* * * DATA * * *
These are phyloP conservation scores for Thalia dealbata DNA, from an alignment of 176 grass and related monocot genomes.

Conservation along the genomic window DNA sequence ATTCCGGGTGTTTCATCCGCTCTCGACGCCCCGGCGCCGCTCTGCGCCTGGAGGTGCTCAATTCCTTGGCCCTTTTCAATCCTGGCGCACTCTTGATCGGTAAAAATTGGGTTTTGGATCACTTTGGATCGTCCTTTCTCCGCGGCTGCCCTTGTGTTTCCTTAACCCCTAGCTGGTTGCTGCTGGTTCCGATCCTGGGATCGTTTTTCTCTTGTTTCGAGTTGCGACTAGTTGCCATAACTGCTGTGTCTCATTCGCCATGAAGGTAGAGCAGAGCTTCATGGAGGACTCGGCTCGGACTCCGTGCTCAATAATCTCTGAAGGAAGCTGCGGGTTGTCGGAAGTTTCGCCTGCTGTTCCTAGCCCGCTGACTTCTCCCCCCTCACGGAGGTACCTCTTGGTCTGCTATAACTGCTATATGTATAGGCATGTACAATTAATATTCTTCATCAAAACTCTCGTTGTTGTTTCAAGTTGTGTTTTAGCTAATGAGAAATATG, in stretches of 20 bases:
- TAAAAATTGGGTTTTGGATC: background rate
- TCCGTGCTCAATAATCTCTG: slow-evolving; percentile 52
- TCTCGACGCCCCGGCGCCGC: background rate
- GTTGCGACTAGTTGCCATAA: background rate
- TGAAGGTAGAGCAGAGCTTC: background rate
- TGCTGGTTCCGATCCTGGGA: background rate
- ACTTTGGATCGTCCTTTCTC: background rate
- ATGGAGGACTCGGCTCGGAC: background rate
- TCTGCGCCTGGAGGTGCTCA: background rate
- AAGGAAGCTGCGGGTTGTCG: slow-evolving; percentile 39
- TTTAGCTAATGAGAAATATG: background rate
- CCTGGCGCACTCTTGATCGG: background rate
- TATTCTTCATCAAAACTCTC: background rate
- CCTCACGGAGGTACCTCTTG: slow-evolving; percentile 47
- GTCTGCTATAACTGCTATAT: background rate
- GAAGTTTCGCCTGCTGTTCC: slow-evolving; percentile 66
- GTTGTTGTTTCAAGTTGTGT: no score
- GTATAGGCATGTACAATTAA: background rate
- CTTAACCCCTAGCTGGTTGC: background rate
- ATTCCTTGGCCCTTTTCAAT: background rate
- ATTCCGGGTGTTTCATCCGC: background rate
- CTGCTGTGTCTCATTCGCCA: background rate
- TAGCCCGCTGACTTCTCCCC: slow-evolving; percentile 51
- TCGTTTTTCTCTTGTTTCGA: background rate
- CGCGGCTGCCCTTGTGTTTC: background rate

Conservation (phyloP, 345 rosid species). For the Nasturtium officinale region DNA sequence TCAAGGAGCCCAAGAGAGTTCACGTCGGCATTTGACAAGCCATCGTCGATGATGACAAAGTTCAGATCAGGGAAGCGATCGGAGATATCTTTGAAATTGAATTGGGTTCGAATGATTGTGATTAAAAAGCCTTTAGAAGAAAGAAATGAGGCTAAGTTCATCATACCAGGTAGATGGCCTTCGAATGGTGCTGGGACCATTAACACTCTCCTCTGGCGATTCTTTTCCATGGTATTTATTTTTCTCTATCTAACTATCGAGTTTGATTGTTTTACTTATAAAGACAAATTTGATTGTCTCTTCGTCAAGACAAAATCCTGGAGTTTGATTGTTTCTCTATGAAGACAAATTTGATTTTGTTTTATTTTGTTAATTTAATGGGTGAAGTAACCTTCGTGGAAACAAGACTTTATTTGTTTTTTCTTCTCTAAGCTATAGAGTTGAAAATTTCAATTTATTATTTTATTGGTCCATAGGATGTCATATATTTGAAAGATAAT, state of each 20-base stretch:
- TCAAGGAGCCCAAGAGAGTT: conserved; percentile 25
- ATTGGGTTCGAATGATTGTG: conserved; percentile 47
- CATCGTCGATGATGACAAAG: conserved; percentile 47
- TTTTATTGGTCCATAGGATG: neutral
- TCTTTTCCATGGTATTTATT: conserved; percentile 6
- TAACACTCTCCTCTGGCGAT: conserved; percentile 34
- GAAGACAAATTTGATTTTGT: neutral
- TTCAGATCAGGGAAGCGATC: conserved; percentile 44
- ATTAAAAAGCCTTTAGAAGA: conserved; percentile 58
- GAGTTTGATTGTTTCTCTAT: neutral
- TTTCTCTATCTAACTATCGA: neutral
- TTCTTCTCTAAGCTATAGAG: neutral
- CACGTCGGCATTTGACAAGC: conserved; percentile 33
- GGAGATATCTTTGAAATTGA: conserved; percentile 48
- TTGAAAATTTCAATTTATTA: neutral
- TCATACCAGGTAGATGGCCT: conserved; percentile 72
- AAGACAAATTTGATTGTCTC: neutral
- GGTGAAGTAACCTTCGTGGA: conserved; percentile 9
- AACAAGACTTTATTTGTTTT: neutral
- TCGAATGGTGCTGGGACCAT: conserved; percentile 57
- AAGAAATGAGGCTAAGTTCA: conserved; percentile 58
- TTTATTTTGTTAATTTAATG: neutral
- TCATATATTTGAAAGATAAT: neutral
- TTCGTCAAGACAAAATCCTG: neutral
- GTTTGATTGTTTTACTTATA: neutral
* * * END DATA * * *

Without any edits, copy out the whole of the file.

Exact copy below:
These are phyloP conservation scores for Thalia dealbata DNA, from an alignment of 176 grass and related monocot genomes.

Conservation along the genomic window DNA sequence ATTCCGGGTGTTTCATCCGCTCTCGACGCCCCGGCGCCGCTCTGCGCCTGGAGGTGCTCAATTCCTTGGCCCTTTTCAATCCTGGCGCACTCTTGATCGGTAAAAATTGGGTTTTGGATCACTTTGGATCGTCCTTTCTCCGCGGCTGCCCTTGTGTTTCCTTAACCCCTAGCTGGTTGCTGCTGGTTCCGATCCTGGGATCGTTTTTCTCTTGTTTCGAGTTGCGACTAGTTGCCATAACTGCTGTGTCTCATTCGCCATGAAGGTAGAGCAGAGCTTCATGGAGGACTCGGCTCGGACTCCGTGCTCAATAATCTCTGAAGGAAGCTGCGGGTTGTCGGAAGTTTCGCCTGCTGTTCCTAGCCCGCTGACTTCTCCCCCCTCACGGAGGTACCTCTTGGTCTGCTATAACTGCTATATGTATAGGCATGTACAATTAATATTCTTCATCAAAACTCTCGTTGTTGTTTCAAGTTGTGTTTTAGCTAATGAGAAATATG, in stretches of 20 bases:
- TAAAAATTGGGTTTTGGATC: background rate
- TCCGTGCTCAATAATCTCTG: slow-evolving; percentile 52
- TCTCGACGCCCCGGCGCCGC: background rate
- GTTGCGACTAGTTGCCATAA: background rate
- TGAAGGTAGAGCAGAGCTTC: background rate
- TGCTGGTTCCGATCCTGGGA: background rate
- ACTTTGGATCGTCCTTTCTC: background rate
- ATGGAGGACTCGGCTCGGAC: background rate
- TCTGCGCCTGGAGGTGCTCA: background rate
- AAGGAAGCTGCGGGTTGTCG: slow-evolving; percentile 39
- TTTAGCTAATGAGAAATATG: background rate
- CCTGGCGCACTCTTGATCGG: background rate
- TATTCTTCATCAAAACTCTC: background rate
- CCTCACGGAGGTACCTCTTG: slow-evolving; percentile 47
- GTCTGCTATAACTGCTATAT: background rate
- GAAGTTTCGCCTGCTGTTCC: slow-evolving; percentile 66
- GTTGTTGTTTCAAGTTGTGT: no score
- GTATAGGCATGTACAATTAA: background rate
- CTTAACCCCTAGCTGGTTGC: background rate
- ATTCCTTGGCCCTTTTCAAT: background rate
- ATTCCGGGTGTTTCATCCGC: background rate
- CTGCTGTGTCTCATTCGCCA: background rate
- TAGCCCGCTGACTTCTCCCC: slow-evolving; percentile 51
- TCGTTTTTCTCTTGTTTCGA: background rate
- CGCGGCTGCCCTTGTGTTTC: background rate

Conservation (phyloP, 345 rosid species). For the Nasturtium officinale region DNA sequence TCAAGGAGCCCAAGAGAGTTCACGTCGGCATTTGACAAGCCATCGTCGATGATGACAAAGTTCAGATCAGGGAAGCGATCGGAGATATCTTTGAAATTGAATTGGGTTCGAATGATTGTGATTAAAAAGCCTTTAGAAGAAAGAAATGAGGCTAAGTTCATCATACCAGGTAGATGGCCTTCGAATGGTGCTGGGACCATTAACACTCTCCTCTGGCGATTCTTTTCCATGGTATTTATTTTTCTCTATCTAACTATCGAGTTTGATTGTTTTACTTATAAAGACAAATTTGATTGTCTCTTCGTCAAGACAAAATCCTGGAGTTTGATTGTTTCTCTATGAAGACAAATTTGATTTTGTTTTATTTTGTTAATTTAATGGGTGAAGTAACCTTCGTGGAAACAAGACTTTATTTGTTTTTTCTTCTCTAAGCTATAGAGTTGAAAATTTCAATTTATTATTTTATTGGTCCATAGGATGTCATATATTTGAAAGATAAT, state of each 20-base stretch:
- TCAAGGAGCCCAAGAGAGTT: conserved; percentile 25
- ATTGGGTTCGAATGATTGTG: conserved; percentile 47
- CATCGTCGATGATGACAAAG: conserved; percentile 47
- TTTTATTGGTCCATAGGATG: neutral
- TCTTTTCCATGGTATTTATT: conserved; percentile 6
- TAACACTCTCCTCTGGCGAT: conserved; percentile 34
- GAAGACAAATTTGATTTTGT: neutral
- TTCAGATCAGGGAAGCGATC: conserved; percentile 44
- ATTAAAAAGCCTTTAGAAGA: conserved; percentile 58
- GAGTTTGATTGTTTCTCTAT: neutral
- TTTCTCTATCTAACTATCGA: neutral
- TTCTTCTCTAAGCTATAGAG: neutral
- CACGTCGGCATTTGACAAGC: conserved; percentile 33
- GGAGATATCTTTGAAATTGA: conserved; percentile 48
- TTGAAAATTTCAATTTATTA: neutral
- TCATACCAGGTAGATGGCCT: conserved; percentile 72
- AAGACAAATTTGATTGTCTC: neutral
- GGTGAAGTAACCTTCGTGGA: conserved; percentile 9
- AACAAGACTTTATTTGTTTT: neutral
- TCGAATGGTGCTGGGACCAT: conserved; percentile 57
- AAGAAATGAGGCTAAGTTCA: conserved; percentile 58
- TTTATTTTGTTAATTTAATG: neutral
- TCATATATTTGAAAGATAAT: neutral
- TTCGTCAAGACAAAATCCTG: neutral
- GTTTGATTGTTTTACTTATA: neutral